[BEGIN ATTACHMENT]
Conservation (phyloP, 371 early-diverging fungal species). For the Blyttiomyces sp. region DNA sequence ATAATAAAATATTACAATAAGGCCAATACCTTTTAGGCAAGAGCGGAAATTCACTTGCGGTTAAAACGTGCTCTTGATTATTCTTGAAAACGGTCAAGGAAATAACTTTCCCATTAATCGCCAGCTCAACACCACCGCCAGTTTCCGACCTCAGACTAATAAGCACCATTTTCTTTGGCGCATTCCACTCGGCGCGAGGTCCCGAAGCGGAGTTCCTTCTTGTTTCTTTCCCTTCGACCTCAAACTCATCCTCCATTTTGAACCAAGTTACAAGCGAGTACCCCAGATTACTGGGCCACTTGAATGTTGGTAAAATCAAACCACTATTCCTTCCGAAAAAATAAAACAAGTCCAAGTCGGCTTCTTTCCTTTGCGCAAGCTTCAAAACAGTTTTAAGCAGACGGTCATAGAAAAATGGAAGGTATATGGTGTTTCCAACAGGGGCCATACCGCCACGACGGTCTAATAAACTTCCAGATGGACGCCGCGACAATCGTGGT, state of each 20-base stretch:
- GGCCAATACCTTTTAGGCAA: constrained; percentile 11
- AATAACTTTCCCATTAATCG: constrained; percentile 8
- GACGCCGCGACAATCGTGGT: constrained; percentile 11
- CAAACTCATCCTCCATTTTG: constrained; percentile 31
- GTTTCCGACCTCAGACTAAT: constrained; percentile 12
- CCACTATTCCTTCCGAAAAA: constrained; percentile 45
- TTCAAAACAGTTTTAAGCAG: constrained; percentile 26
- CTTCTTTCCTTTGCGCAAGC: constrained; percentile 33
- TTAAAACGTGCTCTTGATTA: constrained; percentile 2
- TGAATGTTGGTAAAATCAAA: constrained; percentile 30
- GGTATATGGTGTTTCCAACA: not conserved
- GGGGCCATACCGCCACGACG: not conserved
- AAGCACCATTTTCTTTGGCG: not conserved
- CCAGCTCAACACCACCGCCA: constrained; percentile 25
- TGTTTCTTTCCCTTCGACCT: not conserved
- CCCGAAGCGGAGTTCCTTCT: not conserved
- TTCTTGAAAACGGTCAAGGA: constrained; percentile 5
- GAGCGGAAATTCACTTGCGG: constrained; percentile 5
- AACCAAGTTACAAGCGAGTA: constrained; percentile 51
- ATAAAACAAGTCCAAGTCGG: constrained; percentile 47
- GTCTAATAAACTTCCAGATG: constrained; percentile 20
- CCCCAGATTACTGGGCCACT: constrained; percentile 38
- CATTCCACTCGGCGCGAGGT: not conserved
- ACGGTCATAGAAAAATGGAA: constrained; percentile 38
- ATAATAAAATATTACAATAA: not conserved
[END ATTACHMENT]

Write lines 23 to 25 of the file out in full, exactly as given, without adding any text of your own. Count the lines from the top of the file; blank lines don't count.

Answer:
- CCCCAGATTACTGGGCCACT: constrained; percentile 38
- CATTCCACTCGGCGCGAGGT: not conserved
- ACGGTCATAGAAAAATGGAA: constrained; percentile 38